ArkLaTex
81°F

Winter Dry Skin

It's winter and that means cold dry air, heat on in the house and dry and chapped skin as a consequence.

It's winter and that means cold dry air, heat on in the house and dry and chapped skin as a consequence.  While I love the cold air, my skin gets dry and itchy an dI see the same thing in my patients of all ages.  Many parents will ask, "why are my baby's cheeks and chin red and chapped", or, "what are these dry patches on my child's skin", and teens will say "my hand and feet are dry and cracked".
Dry skin is more common when the air is cold and there is less humidity. The skin tends to get dehydrated and loses some of its natural oils. In order to prevent dry and irritated skin you need to change up your skin care a bit.
There are 3 main points to remember:
1.  Bathing instructions
2. Topical creams
3. Topical steroids and antibiotics

Bathing:
Try to limit baths so once a day or every other day, and make them a bit shorter than usual. Turn down the water so it is comfortable, but not hot. While the hot water may feel good at the time, it will dry the skin out even more and make it more itchy once you get out. Even if your child enjoys playtime in the bathtub, let them soak in non-soapy water first, then once they are lathered up, rinse them well and get them out of the tub. You don't want them to sit and soak in the soapy water.  Quick showers are less drying on the skin than long baths.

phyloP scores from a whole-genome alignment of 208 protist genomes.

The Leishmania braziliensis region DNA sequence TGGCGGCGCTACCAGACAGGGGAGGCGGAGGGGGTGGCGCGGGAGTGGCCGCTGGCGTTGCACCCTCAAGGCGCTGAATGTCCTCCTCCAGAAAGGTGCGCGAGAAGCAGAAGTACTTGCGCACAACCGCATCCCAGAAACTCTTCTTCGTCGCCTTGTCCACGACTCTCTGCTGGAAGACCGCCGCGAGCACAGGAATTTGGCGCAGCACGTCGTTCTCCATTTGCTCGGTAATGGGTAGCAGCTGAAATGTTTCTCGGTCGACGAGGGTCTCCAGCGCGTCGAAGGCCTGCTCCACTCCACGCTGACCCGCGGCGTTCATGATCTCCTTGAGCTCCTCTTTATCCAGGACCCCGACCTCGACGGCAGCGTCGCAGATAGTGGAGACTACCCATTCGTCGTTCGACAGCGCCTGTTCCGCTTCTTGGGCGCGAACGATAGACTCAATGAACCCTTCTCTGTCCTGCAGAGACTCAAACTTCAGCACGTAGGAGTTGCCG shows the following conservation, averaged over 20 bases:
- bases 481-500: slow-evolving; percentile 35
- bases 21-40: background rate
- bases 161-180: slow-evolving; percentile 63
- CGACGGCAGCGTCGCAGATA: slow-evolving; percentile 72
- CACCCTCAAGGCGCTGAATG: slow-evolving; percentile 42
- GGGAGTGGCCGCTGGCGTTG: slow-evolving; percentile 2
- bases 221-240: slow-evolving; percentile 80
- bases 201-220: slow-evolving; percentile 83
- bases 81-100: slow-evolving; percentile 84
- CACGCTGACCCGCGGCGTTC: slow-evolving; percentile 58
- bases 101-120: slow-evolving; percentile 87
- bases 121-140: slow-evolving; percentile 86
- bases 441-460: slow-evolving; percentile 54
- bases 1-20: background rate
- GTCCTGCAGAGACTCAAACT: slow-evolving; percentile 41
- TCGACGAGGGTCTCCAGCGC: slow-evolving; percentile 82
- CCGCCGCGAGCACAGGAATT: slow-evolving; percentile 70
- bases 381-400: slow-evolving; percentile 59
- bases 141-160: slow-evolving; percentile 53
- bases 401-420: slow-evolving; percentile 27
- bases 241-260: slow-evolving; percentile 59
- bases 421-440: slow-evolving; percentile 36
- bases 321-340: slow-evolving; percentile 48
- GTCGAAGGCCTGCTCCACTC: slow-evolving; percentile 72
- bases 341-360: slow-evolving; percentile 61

Wintertime baths call for a more gentle soap such as Purpose, Basis, Cetaphil, Vanicream or Free and Clear. Try to avoid any soaps with perfumes and fragrances as they can be more irritating to the skin. It's best to limit soap to the areas of the body that need it the most, and avoid areas that are not as dirty. This means use soap under the arms, the groin or diaper area, and the feet. Don't scrub the arms and legs with soap; most of the time they are not that dirty and a lot of soap on these areas will dry them out, even gentle soaps.

1. Moisturizing Creams
As a general rule, I like to apply moisturizer within 2-3 minutes of getting out of the bath. Towel dry lightly, then, while the skin is still slightly damp, generously apply a good moisturizer. Moisturizing right after the bath will help the skin retain the water that it just absorbed from the bath. I like to use creams rather lotions as they are thicker and provide better lubrication. Some of my favorite moisturizers are Vanicream, Cetaphil Restoraderm, Cerave, Eucerin and Aveeno. Some of these creams contain ceramides which are the latest ingredients in helping dry skin. You can moisturize with these products several times a day, not only after bathing.
Good winter skin care should is essential for everyone in the family.
I'm Dr. Sue with The Kid's Doctor helping parents take charge.

Page: [[$index + 1]]
comments powered by Disqus

This Just In